Once you have a short bio you’re happy with SAVE IT. Copy the thing and keep it safe. My tip is to never retype your bio, but, instead, copy it into emails, websites, or whatever is required. This method guarantees it always being the same, always correct and requires less checking. You can update it as and when.

Standard Manuscript Format

THE WHAT! Yes, it does sound terrible, but it isn’t. A lot of sites and potential places to send work will quote the name William Shunn. The reason for this, is William was kind enough to create a submission ready template that anyone can download from his site. Get it HERE. By writing your stories in this template or transferring them to it, you are guaranteed a professional looking manuscript. The template is essentially for Microsoft Word but I have opened it in several other word processors notably Google Docs and Apple Pages and it has worked fine. Plus, once you know how it looks, you can always type your own.
One little addendum here is to always check what a site requires. Some editors hate one font and love another, like a certain spacing in documents etcetera, etcetera. That’s no problem just select all on your document and alter it to how they want. Easy.

A Few Basic Tips

  1. Don’t mail your work with a stupid email name. I would suggest using a separate email account (Gmail allows you lots) to look more professional. Example: JohnSmithauthor@gmail.com as against Johnthebigman@gmail.com
  2. As previously stated, always format your work as requested. At times, it can seem petty, very petty, but they ask for a reason and the writer should respect that reason.
  3. I have mentioned before about having a Submittable account. Many writing outlets use Submittable to manage their submission process. Get one HERE. Submittable is a wonderfully easy site to use and also acts as a submission manager/database for you the writer.
  4. Many sites you submit to offer email updates on when and what they require at any given time of the year. As a rule, you won’t get bombarded by emails so it’s well worth signing up to them. Plus, if they don’t help, you can always unsubscribe.

In Conclusion

You will be one of possibly hundreds of people sending submissions to your sites of choice. No matter how good a story is a publisher can only print so many. NEVER be discouraged. If you keep at it, keep polishing your work and choose your destinations with appropriate care, you WILL be published. They say you always remember your first time although I’ve forgotten. Either way, it’s wonderful to see your brainchild enjoyed by others.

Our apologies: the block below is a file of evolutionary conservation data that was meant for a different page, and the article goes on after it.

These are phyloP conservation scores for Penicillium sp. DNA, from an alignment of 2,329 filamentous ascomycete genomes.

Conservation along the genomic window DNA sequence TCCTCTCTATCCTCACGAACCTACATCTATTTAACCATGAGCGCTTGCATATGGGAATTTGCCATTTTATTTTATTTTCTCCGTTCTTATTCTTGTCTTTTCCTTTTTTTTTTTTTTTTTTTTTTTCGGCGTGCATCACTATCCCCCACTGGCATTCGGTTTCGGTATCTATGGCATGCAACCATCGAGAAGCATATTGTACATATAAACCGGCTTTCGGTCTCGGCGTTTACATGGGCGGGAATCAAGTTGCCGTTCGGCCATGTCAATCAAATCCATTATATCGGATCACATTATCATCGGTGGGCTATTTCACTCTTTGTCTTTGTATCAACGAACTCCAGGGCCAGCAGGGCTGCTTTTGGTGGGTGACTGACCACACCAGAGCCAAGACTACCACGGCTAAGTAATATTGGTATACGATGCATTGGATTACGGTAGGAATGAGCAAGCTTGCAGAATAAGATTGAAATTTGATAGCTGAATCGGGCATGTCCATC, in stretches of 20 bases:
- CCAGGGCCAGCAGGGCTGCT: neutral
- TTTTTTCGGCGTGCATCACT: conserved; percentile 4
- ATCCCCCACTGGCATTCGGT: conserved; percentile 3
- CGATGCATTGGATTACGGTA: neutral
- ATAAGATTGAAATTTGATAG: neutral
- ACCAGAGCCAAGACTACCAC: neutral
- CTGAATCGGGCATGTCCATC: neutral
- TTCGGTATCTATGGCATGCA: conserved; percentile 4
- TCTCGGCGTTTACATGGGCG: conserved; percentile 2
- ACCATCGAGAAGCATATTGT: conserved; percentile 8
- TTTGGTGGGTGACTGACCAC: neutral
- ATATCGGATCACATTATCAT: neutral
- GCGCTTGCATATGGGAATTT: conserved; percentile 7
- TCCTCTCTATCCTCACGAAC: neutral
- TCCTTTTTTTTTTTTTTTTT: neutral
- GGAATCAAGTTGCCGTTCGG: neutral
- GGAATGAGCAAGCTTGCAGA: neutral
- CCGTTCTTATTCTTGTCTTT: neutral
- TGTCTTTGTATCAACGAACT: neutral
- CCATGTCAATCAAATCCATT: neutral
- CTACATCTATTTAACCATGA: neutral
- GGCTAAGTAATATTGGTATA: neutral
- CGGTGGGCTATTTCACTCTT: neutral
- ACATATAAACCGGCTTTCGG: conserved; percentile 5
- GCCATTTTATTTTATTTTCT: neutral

I hope this little list has helped unlock some of your submission process worries. Good luck. I hope you become the next J.K. Rowling.
PS: Remember me with kindness if you do.


15 FREE TOOLS FOR CASH-STRAPPED CREATIVES

Being creative doesn’t have to cost a thing.

 

BLOGGING

I thought we might as well start with those platforms that have given so many people a voice on the internet. Blogging can offer community, pride to those who thought they’d never be heard, and perhaps most of all, place. Yet despite being the gateway to technology to those who have never experienced it, the big blogging platforms still remain free.

Medium (Multiple Platforms) For those who like a clean, quiet and thoughtful place to write.

WordPress.com (Multiple Platforms) The original noisy neighbour, WordPress powers most of the internet, and although harder to use than some, still remains accessible and highly customisable.

Blogger (Web) Google owns and administrates this platform. Easy to use and powered by internet royalty, Blogger is often the introduction to the world beyond our window.

Browsing the Internet

I think three browser recommendations is more than enough. All are free. All are very good, to lesser and greater degrees. And perhaps most of all these days, each can be made as safe as possible.

Google Chrome (Multiple Platforms)

Firefox (Multiple Platforms)

Opera (Multiple Platforms)

Organisation